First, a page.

|— Quality Writing & Design for the Human Race|
What is a "Technical Writer?"
Well, to begin with, while a good technical writer is most certainly technical, he or she does a whole lot more than write. That said, the ability to write well is also central. Good writing is a fundamental skill, and a springboard into many other professional skills.
So once we realize that a technical writer does more than write, we need to look for a better term to define the profession and the people who practice in it. Technical Communicator makes more sense. After all, communication comes in many forms, not just writing. And many schools have recognized this by offering degrees not in Technical Writing, but in Technical Communication.
Yet even this is still incomplete.
Technical communication is an engineering discipline. Many schools put its technical writing program in the Arts & Sciences school, because of the "writing." But needing knowledge of sciences, or application of technologies, is a critical component of the profession. Not only do technical communicators write about science and technology, technology is also used, in many forms, in creating the communication.
Everything communicates, not just the words in a manual. Everything that people use, the knobs, the handles, the keys, the displays, everything, communicates. Disciplines that deal with designing the interfaces between hardware or software and people include industrial engineering and cognitive psychology.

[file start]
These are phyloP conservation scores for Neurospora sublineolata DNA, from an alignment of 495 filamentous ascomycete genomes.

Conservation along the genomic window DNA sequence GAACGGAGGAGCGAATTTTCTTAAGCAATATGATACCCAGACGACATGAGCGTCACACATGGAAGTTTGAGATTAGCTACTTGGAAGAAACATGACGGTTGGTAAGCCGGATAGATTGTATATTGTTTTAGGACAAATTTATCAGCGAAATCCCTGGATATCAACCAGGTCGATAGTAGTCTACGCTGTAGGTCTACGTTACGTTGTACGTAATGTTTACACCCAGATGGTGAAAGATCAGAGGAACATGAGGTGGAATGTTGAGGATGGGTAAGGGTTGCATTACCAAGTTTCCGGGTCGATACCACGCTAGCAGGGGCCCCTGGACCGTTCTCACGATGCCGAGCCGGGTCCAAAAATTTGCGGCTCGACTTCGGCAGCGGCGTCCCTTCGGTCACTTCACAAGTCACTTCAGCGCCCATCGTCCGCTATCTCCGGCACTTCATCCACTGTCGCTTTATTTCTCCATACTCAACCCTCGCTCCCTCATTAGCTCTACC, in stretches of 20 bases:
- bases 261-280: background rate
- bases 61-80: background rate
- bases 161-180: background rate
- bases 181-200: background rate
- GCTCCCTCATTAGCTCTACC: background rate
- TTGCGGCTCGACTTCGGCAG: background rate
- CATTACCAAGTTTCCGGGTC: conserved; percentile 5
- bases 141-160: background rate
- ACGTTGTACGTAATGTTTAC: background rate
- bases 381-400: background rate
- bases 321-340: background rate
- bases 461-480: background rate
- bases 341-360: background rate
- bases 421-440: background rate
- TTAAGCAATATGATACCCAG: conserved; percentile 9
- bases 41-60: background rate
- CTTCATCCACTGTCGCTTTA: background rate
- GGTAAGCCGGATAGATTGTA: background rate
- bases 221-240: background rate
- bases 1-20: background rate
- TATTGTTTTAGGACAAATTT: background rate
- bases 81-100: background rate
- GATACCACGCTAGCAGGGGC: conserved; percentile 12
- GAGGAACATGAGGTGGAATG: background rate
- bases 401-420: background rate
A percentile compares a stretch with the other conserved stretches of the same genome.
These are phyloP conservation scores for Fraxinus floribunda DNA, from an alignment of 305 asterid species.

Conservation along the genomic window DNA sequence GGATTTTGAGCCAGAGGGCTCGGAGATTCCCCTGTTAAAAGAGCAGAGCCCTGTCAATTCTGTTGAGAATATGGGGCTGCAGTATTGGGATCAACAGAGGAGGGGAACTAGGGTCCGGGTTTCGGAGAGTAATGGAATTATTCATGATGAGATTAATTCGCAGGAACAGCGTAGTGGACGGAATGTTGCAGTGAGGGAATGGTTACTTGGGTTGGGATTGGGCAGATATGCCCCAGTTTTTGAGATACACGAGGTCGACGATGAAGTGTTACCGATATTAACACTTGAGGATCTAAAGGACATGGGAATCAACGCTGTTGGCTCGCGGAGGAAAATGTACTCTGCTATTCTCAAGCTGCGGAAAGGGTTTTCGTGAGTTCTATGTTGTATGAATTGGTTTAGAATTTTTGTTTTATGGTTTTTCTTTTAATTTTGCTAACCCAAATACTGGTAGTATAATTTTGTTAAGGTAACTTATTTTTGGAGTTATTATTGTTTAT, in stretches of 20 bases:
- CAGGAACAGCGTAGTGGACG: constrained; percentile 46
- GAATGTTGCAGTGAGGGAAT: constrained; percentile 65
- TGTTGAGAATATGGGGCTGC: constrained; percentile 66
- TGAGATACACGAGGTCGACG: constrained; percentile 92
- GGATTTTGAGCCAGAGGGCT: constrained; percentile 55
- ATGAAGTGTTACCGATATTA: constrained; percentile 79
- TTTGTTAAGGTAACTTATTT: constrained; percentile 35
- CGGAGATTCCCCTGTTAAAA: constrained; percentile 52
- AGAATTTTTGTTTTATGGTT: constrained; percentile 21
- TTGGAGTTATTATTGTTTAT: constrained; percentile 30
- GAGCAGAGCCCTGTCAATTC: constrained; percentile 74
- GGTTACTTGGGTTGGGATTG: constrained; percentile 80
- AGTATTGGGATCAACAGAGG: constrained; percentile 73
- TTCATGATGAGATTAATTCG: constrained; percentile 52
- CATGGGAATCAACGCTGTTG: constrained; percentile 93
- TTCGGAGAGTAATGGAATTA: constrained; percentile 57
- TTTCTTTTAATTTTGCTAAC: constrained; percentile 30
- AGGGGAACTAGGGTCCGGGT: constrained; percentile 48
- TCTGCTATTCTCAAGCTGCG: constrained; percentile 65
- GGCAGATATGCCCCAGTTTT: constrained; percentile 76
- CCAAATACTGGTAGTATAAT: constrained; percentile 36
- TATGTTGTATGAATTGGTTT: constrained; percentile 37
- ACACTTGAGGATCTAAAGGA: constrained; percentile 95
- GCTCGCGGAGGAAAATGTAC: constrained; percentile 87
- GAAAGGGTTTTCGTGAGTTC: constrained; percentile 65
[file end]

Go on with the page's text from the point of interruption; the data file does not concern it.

Once we understand that the interface itself communicates, then we realize that the technical communicator must understand how to design those interfaces so that they communicate correctly to users. There is a blurring, then of the line between technical communicators and GUI or interface designers. In fact, there is overlap.
Ultimately, though, the focus must be on the users, and their needs in reaching their goals. Technical communicators can help create designs that assist users in reaching their goals, and then create documentation, of various types, that augment the design.
Perhaps, then, a better and more accurate job title for people who practice this profession: User Assistance Engineer, or User Assistance & Experience Engineer.
Regardless of the title, someone who has the writing/communication skills and the engineering knowledge is the best person to add value to a development team. That person can get up to speed quickest on the product, can understand the information coming from programmers and other engineers, and can produce to meet deadlines.
All content Copyright © 2002-3 Chuck Martin